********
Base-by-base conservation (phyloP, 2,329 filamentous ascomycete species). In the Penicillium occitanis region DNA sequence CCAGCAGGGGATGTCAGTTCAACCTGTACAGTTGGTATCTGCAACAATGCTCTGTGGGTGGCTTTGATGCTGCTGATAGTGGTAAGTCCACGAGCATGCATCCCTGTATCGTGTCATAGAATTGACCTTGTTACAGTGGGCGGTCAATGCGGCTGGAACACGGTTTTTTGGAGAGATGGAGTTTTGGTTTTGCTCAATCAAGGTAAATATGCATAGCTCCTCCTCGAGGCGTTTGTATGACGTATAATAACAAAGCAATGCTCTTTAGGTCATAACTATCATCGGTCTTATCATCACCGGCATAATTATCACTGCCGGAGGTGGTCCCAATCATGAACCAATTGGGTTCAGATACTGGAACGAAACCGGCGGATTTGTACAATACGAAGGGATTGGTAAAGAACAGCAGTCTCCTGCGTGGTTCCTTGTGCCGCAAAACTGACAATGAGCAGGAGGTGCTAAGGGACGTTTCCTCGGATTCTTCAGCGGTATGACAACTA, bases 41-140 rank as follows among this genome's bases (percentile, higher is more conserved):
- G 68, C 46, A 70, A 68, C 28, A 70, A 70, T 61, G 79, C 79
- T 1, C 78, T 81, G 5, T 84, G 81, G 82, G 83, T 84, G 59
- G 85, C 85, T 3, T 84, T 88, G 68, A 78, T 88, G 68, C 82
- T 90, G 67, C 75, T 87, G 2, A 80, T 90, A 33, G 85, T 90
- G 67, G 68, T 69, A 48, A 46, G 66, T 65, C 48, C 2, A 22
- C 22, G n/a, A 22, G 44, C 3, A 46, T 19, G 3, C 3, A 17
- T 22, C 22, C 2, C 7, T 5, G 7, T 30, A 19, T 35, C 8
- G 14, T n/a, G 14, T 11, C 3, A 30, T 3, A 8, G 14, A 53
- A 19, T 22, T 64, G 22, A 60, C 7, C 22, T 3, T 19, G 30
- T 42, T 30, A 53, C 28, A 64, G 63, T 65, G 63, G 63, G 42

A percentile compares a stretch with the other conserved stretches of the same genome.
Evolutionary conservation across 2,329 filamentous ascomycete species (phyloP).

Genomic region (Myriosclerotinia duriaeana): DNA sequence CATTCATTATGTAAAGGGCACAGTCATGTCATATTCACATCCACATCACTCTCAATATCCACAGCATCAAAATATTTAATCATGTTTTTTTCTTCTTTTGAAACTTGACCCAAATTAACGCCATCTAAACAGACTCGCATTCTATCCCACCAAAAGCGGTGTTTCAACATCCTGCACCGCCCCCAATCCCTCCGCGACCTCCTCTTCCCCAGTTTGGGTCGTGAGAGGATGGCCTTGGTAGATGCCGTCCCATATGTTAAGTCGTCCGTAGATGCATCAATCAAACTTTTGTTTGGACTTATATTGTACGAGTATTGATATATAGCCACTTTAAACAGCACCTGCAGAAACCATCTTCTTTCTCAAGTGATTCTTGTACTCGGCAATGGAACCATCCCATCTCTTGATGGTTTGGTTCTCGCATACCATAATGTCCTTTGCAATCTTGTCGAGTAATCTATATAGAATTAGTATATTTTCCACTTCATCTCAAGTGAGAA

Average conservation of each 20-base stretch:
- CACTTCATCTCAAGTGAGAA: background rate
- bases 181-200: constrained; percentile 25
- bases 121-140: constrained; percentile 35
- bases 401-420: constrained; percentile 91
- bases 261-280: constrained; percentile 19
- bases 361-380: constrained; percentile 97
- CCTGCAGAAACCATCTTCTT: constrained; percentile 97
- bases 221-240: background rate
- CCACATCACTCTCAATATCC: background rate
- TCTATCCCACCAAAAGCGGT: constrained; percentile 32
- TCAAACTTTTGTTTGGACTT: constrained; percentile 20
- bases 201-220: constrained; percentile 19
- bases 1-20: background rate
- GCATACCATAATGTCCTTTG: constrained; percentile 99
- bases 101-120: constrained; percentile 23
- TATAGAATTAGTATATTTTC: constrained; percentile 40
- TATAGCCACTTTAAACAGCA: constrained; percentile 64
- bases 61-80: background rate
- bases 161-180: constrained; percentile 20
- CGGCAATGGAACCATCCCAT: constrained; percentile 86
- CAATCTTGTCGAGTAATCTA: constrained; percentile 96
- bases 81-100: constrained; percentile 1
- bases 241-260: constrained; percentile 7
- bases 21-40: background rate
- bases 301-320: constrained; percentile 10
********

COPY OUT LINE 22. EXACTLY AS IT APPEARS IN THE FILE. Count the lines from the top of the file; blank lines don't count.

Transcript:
- CCTGCAGAAACCATCTTCTT: constrained; percentile 97